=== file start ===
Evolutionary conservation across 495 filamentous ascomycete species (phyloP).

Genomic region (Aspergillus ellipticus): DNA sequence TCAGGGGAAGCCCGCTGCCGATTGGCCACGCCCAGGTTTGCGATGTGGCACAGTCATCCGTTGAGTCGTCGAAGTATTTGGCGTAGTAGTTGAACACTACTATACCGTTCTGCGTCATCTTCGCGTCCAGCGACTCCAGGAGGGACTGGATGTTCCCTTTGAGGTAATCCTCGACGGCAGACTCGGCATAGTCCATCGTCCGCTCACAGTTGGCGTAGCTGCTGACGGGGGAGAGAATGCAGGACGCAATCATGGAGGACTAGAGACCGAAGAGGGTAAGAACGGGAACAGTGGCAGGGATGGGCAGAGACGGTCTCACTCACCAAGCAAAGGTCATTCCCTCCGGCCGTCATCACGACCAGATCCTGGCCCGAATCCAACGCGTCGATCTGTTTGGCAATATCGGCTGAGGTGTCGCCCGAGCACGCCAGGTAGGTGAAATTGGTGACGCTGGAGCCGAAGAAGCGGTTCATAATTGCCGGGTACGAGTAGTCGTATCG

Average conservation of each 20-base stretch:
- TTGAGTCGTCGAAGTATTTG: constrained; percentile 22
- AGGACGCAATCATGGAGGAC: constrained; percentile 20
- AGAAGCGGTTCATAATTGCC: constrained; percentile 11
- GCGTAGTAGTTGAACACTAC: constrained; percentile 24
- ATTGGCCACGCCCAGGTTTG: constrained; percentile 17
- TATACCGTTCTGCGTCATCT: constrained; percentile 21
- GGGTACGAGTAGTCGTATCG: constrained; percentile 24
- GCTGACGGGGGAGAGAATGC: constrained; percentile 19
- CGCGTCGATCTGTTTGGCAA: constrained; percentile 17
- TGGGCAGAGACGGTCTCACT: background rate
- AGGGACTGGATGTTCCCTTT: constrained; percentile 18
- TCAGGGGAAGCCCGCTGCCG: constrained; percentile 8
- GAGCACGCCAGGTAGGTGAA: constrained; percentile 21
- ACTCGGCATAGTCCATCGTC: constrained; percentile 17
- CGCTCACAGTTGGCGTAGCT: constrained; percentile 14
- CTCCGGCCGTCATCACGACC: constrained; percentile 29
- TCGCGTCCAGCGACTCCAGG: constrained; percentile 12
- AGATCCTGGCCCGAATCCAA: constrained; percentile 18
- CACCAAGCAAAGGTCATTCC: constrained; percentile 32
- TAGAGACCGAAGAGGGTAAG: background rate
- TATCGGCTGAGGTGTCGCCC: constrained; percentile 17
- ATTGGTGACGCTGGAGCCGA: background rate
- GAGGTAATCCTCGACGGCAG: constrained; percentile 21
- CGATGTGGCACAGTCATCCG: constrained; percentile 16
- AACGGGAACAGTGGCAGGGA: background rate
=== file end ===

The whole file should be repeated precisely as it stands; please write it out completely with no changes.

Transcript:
Evolutionary conservation across 495 filamentous ascomycete species (phyloP).

Genomic region (Aspergillus ellipticus): DNA sequence TCAGGGGAAGCCCGCTGCCGATTGGCCACGCCCAGGTTTGCGATGTGGCACAGTCATCCGTTGAGTCGTCGAAGTATTTGGCGTAGTAGTTGAACACTACTATACCGTTCTGCGTCATCTTCGCGTCCAGCGACTCCAGGAGGGACTGGATGTTCCCTTTGAGGTAATCCTCGACGGCAGACTCGGCATAGTCCATCGTCCGCTCACAGTTGGCGTAGCTGCTGACGGGGGAGAGAATGCAGGACGCAATCATGGAGGACTAGAGACCGAAGAGGGTAAGAACGGGAACAGTGGCAGGGATGGGCAGAGACGGTCTCACTCACCAAGCAAAGGTCATTCCCTCCGGCCGTCATCACGACCAGATCCTGGCCCGAATCCAACGCGTCGATCTGTTTGGCAATATCGGCTGAGGTGTCGCCCGAGCACGCCAGGTAGGTGAAATTGGTGACGCTGGAGCCGAAGAAGCGGTTCATAATTGCCGGGTACGAGTAGTCGTATCG

Average conservation of each 20-base stretch:
- TTGAGTCGTCGAAGTATTTG: constrained; percentile 22
- AGGACGCAATCATGGAGGAC: constrained; percentile 20
- AGAAGCGGTTCATAATTGCC: constrained; percentile 11
- GCGTAGTAGTTGAACACTAC: constrained; percentile 24
- ATTGGCCACGCCCAGGTTTG: constrained; percentile 17
- TATACCGTTCTGCGTCATCT: constrained; percentile 21
- GGGTACGAGTAGTCGTATCG: constrained; percentile 24
- GCTGACGGGGGAGAGAATGC: constrained; percentile 19
- CGCGTCGATCTGTTTGGCAA: constrained; percentile 17
- TGGGCAGAGACGGTCTCACT: background rate
- AGGGACTGGATGTTCCCTTT: constrained; percentile 18
- TCAGGGGAAGCCCGCTGCCG: constrained; percentile 8
- GAGCACGCCAGGTAGGTGAA: constrained; percentile 21
- ACTCGGCATAGTCCATCGTC: constrained; percentile 17
- CGCTCACAGTTGGCGTAGCT: constrained; percentile 14
- CTCCGGCCGTCATCACGACC: constrained; percentile 29
- TCGCGTCCAGCGACTCCAGG: constrained; percentile 12
- AGATCCTGGCCCGAATCCAA: constrained; percentile 18
- CACCAAGCAAAGGTCATTCC: constrained; percentile 32
- TAGAGACCGAAGAGGGTAAG: background rate
- TATCGGCTGAGGTGTCGCCC: constrained; percentile 17
- ATTGGTGACGCTGGAGCCGA: background rate
- GAGGTAATCCTCGACGGCAG: constrained; percentile 21
- CGATGTGGCACAGTCATCCG: constrained; percentile 16
- AACGGGAACAGTGGCAGGGA: background rate